James Firebrace, a retired British diplomat, and Sherine El-Taraboulsi, of the Overseas Development Institute, wrote an op-ed outlining recommendations for the UK government regarding its engagement with Saudi Arabia. The UK has the potential to exert influence over peace processes in the Middle East, but its current support of the Saudi-led coalition in Yemen undermines its moral standing and dedication to humanitarian principles. In order to maintain credibility as a mediator, Firebrace and El-Taraboulsi recommend that the UK reduce its unconditional military support for Saudi Arabia, pressure Saudi Arabia to allow humanitarian imports, and call for more accountability in human rights violations.
As the Yemeni crisis deteriorates from bad to worse and the country faces the worst cholera outbreak in history, it is time for the UK to rethink its foreign policy approach with Saudi Arabia. Failure to do so runs counter to the UK’s interests and could potentially compromise its long-term security and commercial gains, as well as its ability to influence the peace process within the Middle East. The UK is able to play an important role as mediator by pushing for peace in the region and this requires a rethink of UK engagement with Saudi Arabia.
Saudi Arabia has conducted a devastating bombing campaign of Yemen, killing over 10,000 people and destroying vital civilian infrastructure. UK arms sales have already implicated the UK military and companies in Saudi operations. The UK must suspend sales of offensive weaponry to Saudi Arabia to avoid contributing to the humanitarian crisis. Continuing arms sales contradicts the UK’s commitment to humanitarian principles and compromises its efforts to alleviate the Yemeni crisis. Furthermore, the coalition’s military operations have created a security vacuum that has allowed militant groups such as AQAP and ISIS to flourish, and this militancy weakens the UK’s security interests.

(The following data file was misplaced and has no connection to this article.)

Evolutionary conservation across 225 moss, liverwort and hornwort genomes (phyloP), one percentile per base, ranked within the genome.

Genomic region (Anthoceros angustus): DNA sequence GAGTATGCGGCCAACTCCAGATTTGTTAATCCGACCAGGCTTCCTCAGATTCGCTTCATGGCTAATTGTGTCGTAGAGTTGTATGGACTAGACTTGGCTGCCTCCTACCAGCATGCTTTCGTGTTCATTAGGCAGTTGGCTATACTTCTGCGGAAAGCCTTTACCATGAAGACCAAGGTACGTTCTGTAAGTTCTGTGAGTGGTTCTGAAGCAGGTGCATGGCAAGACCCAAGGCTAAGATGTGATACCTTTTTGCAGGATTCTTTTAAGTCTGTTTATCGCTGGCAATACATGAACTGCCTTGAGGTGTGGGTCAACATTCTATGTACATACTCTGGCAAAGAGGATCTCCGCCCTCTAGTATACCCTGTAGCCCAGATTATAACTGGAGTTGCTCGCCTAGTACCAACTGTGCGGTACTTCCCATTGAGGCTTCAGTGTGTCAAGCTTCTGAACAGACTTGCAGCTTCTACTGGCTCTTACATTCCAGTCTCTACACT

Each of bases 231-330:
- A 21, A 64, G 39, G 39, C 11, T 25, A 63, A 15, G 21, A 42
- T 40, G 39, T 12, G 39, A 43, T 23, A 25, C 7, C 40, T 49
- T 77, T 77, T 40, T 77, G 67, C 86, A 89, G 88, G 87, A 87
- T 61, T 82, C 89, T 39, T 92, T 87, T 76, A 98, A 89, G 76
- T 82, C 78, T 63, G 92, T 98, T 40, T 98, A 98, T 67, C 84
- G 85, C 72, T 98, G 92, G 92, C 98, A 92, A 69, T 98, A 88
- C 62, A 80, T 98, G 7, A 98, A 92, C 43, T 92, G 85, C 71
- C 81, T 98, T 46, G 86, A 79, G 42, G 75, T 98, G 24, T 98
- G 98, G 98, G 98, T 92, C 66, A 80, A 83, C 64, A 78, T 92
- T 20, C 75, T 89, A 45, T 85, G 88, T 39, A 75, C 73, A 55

Saudi Arabia also restricts imports into Yemen, including medical and food imports, in an attempt to cut off the flow of weapons from Iran to the Houthis. However, this blockade exacerbates the humanitarian crisis and is pushing Yemen to the brink of famine. The UK must pressure Saudi Arabia to allow imports into the country while attempting to improve the surveillance technology at ports to reduce arms smuggling. Additionally, the UK must try to establish an independent investigation of the violations of international humanitarian law by all parties to the conflict. This is required in order to institute accountability and further the UK’s standing as a mediator in the conflict. The UK recognizes that “there is no military solution in Yemen”; if the UK desires influence over peace negotiations, it must implement these steps to preserve its credibility so that it can push for an end to the devastating conflict.